Synopsis: The new novel by Luke Delaney, ex-Met detective and author of the terrifyingly authentic DI Sean Corrigan series. Perfect for fans of Mark Billingham, Peter James and Stuart MacBride.
Sergeant Jack King is back on active duty after months off following a violent encounter. On the Met’s promotional fast-track scheme, King is headed straight for the top, but policing the streets is where his heart truly lies.
Tasked with cleaning up the notorious Grove Wood estate, King is determined to rise to the challenge. But it’s not just drug dealers and petty thugs his team have to worry about. Someone on the estate is preying on children, and they need to find the culprit, fast.
Soon King finds himself over his head: the local residents won’t play ball, his superiors want results yesterday, and he’s refusing to admit that he’s suffering from PTSD. As the pressures combine, the line between right and wrong starts to blur and King finds himself in a downward spiral. Only he can save himself – but is it already too late?
Kat’s Rating: 4/5
Kat’s Review: I felt very torn both reading and reviewing this book. First of all this is Luke Delaney’s first novel not featuring DI Sean Corrigan. I am a huge fan of this series but it’s always nice to see what authors do outside of the norm. This book is a very stark story and one that is all too chillingly possible. With Luke Delaney being ex-copper I would imagine his experience and knowledge plays a large part in the sort or things that a copper has to go through. This story follows Sergeant Jack King as he returns to work following a brutal and extremely violent encounter.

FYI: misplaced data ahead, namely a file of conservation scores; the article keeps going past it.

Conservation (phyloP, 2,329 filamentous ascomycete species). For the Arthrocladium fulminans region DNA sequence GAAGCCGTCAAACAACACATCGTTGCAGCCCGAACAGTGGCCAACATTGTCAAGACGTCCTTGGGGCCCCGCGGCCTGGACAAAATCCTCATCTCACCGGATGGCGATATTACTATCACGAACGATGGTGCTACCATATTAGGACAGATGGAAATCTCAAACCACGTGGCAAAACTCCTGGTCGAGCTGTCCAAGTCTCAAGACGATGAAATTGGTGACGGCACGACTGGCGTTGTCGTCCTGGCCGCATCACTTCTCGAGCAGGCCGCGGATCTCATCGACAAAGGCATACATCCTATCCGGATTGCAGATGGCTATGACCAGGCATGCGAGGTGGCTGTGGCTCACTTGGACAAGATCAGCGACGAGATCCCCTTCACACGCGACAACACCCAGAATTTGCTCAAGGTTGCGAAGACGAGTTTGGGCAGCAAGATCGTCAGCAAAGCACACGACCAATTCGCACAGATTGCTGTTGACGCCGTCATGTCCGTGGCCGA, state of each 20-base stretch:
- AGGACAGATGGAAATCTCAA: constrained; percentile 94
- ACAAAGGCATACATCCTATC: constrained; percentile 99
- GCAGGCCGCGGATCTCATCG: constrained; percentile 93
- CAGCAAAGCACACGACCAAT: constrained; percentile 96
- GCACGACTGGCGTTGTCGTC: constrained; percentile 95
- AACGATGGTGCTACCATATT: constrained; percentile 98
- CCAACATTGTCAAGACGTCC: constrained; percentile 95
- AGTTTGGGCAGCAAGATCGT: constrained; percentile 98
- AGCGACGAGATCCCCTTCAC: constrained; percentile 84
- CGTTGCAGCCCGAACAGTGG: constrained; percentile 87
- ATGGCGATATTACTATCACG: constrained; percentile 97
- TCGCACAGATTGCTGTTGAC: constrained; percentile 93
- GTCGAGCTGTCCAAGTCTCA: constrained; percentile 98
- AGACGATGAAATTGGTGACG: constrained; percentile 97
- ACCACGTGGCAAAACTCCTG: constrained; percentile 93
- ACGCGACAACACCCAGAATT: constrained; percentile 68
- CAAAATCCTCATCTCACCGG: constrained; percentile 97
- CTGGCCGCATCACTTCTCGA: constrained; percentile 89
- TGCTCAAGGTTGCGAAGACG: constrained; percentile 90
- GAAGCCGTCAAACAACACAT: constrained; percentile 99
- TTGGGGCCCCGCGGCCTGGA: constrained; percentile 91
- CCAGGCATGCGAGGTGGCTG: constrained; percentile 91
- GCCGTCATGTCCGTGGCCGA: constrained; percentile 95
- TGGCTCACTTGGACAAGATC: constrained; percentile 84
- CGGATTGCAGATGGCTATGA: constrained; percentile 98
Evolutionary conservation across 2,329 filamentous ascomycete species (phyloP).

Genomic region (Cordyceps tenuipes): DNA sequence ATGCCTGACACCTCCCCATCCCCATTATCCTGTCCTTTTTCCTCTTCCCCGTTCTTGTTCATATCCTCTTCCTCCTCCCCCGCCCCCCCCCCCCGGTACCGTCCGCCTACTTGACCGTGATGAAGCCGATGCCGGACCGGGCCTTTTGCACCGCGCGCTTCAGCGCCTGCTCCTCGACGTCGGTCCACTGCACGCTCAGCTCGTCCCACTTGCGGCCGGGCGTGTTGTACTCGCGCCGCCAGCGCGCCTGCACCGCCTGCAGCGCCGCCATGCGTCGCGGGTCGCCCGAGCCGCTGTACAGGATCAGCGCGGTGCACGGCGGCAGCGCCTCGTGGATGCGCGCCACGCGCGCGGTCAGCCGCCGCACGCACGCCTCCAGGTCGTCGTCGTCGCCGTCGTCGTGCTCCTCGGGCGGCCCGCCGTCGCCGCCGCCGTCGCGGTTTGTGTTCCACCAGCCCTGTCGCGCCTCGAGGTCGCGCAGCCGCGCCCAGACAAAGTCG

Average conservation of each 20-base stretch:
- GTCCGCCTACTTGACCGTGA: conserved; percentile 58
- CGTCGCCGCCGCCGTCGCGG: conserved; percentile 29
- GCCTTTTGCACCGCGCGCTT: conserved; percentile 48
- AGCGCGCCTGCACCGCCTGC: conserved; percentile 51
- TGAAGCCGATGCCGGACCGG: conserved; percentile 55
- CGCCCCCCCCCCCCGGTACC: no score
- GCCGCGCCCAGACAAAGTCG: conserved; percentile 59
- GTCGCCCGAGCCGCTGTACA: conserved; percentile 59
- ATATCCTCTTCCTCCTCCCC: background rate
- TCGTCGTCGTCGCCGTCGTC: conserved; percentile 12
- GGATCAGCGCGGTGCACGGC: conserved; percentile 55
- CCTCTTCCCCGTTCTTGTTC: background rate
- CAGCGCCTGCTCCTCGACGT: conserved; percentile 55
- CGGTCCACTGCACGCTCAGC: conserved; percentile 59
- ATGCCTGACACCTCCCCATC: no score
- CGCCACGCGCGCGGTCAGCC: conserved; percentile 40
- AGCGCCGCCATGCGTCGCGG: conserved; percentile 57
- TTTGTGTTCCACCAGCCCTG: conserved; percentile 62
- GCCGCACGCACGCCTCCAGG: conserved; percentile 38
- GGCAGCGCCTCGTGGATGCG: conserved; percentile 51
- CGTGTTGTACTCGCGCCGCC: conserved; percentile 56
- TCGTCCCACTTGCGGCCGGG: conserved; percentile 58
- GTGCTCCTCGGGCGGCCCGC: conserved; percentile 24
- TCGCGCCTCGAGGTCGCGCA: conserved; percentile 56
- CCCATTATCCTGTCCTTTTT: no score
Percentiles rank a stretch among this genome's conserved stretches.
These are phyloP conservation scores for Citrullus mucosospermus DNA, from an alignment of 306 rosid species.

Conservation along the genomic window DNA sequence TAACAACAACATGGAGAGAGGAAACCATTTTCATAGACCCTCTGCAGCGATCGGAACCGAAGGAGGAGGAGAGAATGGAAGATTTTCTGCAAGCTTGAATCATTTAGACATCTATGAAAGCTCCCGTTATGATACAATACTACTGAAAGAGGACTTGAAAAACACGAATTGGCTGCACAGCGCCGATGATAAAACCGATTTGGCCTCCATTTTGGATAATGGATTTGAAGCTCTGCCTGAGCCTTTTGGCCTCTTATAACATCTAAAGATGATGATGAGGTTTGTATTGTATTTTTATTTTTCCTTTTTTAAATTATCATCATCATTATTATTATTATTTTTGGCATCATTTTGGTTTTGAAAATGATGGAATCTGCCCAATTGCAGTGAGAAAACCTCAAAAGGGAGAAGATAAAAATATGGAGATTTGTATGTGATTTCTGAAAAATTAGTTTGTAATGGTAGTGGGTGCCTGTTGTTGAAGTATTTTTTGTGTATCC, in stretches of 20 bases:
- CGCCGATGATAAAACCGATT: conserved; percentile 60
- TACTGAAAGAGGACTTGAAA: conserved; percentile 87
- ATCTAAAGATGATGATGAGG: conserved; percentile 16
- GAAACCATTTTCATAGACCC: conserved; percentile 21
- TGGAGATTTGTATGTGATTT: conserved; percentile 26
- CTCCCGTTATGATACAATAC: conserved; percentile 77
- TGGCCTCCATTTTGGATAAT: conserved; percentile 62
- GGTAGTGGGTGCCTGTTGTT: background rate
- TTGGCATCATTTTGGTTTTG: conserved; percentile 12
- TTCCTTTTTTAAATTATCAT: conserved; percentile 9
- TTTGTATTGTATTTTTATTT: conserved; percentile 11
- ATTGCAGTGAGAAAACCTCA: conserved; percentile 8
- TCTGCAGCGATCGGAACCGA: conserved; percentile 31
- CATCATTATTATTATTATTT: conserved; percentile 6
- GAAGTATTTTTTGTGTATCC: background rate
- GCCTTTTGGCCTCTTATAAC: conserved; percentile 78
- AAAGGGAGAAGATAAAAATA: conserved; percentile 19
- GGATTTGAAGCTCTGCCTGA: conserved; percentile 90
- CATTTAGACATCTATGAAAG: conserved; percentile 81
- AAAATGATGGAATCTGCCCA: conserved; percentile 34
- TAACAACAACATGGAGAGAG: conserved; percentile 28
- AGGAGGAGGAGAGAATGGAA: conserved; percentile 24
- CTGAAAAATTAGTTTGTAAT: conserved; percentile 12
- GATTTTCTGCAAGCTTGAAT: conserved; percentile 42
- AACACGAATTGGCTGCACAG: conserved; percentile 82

The opening of the book is where the reader meets Jack and we see him experience his violent encounter immediately. There is no fluffing this up, and to be truthful its exposed in all its horrifying glory. When he sets himself the task of returning to work he has no idea that he will be placed in the notorious Wood Grove Estate. He and a team of 3 others are tasked with cleaning up the Estate and this may well help Jack move up the ladder quickly as he is part of an accelerated promotion programme.
Jack is not necessarily a likeable character but one that I think people can empathise with. He is seriously damaged and as he and his colleagues take on their new task he slips further down the hole of PTSD. This book, although brutal still have Delaney’s excellent writing skills, and its certainly an easy to read book. However, it makes for extremely uncomfortable reading at times. To watch a person slip and make more and more mistakes is not a nice thing to do, although it no doubt happens. The story itself I would say isn’t a fast paced thriller, more like a real eye opener as you delve into an individuals mind and see how they begin to decline in things such as the decisions you make.
I ended up finishing the book with a bitter taste in my mouth which made me question how to review and rate it. I’m not normally stuck on reading and reviewing, but this book left me feeling uncertain. I certainly didn’t hate the book, I just hated the circumstances, the result and ultimately the position that one man ends up in due to an illness that was forced upon him because he was doing his job! Ultimately I felt like I cannot give it less than 4 stars, because Luke Delaney has done his job and done it spectacularly. However, for me personally it was just too bleak and soul destroying, but that said it was just my emotional response to the story line. This book is, as Delaney has shown previously, was an excellent story with his usual writing skills on display. It won’t be everybody’s cup of tea, and I for one cant wait to see the return of Sean Corrigan. Having said that it is still a quality piece of writing which some people will no doubt love and some people will loathe!